Narcissus “Barret Browning” has 3″ diameter blooms of pure white with a pale yellow halo at the base of its Orange bowl-shaped cup. Know as a good naturalizer, providing color in April. 14-16″
Fragrant jonquil “Cosmopolitan” has up to four 2 1/2″ creamy flowers with a long yellow trumpet that sports a jaunty salmon edge. 12-16″ and hopefully blooms in May in our Zone 5.
This large-cupped narcissus was on my original order for Van Engelen, but they were sold out so hopefully they are coming from B&B’s. An April-bloomer, known to be a good multiplier, it has 4″ gold petals, an orange “bowl” with a wide dark orange rim. l8-20″
This “bouquet” type jonquil has 4-8 small double golden blooms that are highly fragrant. 16″ and should bloom late April.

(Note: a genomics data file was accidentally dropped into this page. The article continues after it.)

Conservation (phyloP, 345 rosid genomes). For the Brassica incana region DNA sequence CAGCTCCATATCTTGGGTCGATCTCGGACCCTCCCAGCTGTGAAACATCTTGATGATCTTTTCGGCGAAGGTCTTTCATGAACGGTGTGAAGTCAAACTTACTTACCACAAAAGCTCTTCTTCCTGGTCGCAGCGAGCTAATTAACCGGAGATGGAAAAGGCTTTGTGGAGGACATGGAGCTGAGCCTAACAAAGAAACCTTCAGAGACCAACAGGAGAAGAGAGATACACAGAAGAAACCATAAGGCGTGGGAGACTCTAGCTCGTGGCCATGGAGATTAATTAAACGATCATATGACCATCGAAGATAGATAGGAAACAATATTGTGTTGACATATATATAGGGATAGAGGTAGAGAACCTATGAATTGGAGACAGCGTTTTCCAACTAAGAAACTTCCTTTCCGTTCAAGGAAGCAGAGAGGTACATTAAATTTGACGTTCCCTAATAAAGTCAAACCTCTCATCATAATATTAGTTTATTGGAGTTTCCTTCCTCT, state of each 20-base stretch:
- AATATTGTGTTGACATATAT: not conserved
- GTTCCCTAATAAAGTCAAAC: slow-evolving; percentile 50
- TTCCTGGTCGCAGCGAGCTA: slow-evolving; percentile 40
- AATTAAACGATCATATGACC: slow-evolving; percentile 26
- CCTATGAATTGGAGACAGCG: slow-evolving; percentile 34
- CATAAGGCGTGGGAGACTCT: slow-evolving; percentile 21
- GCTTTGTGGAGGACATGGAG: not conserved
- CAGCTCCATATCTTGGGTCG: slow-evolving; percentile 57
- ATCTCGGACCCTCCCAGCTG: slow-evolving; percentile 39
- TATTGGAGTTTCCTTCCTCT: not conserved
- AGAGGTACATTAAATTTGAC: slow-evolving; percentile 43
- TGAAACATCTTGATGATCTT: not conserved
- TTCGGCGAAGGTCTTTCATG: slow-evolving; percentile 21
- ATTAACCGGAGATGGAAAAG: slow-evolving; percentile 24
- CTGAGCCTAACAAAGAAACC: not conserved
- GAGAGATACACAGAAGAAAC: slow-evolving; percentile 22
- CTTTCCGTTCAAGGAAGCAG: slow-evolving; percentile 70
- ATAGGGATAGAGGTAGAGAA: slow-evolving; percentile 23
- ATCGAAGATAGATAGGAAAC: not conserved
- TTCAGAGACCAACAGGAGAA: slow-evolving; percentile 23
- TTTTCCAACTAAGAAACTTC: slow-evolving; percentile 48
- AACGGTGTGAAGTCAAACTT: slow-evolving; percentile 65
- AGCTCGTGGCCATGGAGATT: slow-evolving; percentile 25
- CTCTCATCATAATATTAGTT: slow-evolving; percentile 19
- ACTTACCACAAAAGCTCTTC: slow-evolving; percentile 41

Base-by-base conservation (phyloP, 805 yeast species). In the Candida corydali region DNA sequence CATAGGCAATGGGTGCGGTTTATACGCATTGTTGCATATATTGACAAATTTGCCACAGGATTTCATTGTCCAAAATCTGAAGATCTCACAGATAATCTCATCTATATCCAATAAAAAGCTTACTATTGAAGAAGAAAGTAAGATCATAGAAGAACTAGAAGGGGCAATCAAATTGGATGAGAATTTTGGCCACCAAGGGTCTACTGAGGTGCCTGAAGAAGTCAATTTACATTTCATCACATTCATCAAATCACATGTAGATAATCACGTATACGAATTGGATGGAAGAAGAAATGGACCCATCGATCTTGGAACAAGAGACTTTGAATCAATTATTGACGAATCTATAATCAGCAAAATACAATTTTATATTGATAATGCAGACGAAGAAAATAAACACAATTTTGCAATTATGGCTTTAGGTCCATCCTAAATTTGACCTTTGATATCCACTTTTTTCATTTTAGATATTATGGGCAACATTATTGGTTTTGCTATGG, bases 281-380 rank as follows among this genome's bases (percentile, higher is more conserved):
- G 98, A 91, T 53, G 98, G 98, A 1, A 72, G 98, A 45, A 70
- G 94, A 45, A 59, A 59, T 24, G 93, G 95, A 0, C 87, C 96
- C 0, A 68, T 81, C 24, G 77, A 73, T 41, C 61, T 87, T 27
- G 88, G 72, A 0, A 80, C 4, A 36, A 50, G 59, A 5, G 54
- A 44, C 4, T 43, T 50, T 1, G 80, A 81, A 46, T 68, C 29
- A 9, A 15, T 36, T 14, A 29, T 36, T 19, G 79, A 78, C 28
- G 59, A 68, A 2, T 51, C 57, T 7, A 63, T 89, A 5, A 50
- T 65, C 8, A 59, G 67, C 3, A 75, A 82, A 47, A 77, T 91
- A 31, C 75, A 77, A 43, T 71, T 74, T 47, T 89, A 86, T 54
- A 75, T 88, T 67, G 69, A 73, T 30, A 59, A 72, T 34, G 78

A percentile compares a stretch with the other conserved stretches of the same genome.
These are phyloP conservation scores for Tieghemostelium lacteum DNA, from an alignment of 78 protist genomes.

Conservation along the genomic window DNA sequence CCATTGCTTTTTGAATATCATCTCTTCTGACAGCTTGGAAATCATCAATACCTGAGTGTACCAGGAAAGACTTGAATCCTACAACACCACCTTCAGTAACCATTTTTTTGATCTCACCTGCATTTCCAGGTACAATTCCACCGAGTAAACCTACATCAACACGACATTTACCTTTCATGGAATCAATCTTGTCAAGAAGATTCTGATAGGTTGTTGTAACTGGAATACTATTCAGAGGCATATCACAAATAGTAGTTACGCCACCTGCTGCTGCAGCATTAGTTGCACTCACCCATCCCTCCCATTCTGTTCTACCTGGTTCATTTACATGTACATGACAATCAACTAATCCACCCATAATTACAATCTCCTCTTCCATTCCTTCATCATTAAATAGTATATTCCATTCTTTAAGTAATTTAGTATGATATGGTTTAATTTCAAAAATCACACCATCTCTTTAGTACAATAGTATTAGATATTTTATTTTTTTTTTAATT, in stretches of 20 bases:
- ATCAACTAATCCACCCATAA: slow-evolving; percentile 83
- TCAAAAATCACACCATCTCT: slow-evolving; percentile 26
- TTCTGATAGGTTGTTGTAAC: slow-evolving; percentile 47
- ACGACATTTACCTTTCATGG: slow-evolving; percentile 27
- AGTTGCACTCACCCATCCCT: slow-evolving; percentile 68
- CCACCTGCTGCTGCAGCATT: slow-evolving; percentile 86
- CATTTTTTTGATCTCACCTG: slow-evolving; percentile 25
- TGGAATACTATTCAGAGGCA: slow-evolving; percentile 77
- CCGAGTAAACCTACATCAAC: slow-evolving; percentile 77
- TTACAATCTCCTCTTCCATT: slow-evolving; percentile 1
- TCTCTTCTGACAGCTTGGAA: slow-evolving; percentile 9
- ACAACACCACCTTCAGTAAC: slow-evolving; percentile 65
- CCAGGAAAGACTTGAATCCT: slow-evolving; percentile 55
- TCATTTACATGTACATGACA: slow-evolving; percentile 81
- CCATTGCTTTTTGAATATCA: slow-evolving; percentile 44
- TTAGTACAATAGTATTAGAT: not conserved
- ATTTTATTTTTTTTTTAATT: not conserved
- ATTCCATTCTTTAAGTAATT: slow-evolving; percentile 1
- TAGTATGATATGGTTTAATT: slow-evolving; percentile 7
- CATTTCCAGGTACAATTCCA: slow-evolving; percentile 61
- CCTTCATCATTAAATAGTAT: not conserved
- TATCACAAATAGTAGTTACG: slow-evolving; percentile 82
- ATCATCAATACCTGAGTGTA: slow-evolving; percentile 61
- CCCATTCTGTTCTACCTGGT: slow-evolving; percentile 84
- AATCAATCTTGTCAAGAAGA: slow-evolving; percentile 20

A lovely white petaled bloom with a somewhat flattened cup of yellow. The cup’s exceptionally wide deep salmon ruffled edge makes it outstanding. l6-18″
This beauty looks like a showgirl with huge 6″ diameter blooms of creamy white with a wide, frilly buttercup yellow trumpet. 18-20″, in April.
And, talk about a frilly-edged cup, just look at “Mallee!” 14-16″ tall with white rounded petals, an extremely ruffled cup with a wide pink edge and yellow base. Mid-spring.
Bright contrast, with its brilliant yellow petals and orange split corona. I can’t wait to see this one in person!
Another white-petaled beauty with a wide open trumpet of soft yellow highlighted with a very ruffled deep pink rim. 18-20″ mid-late spring.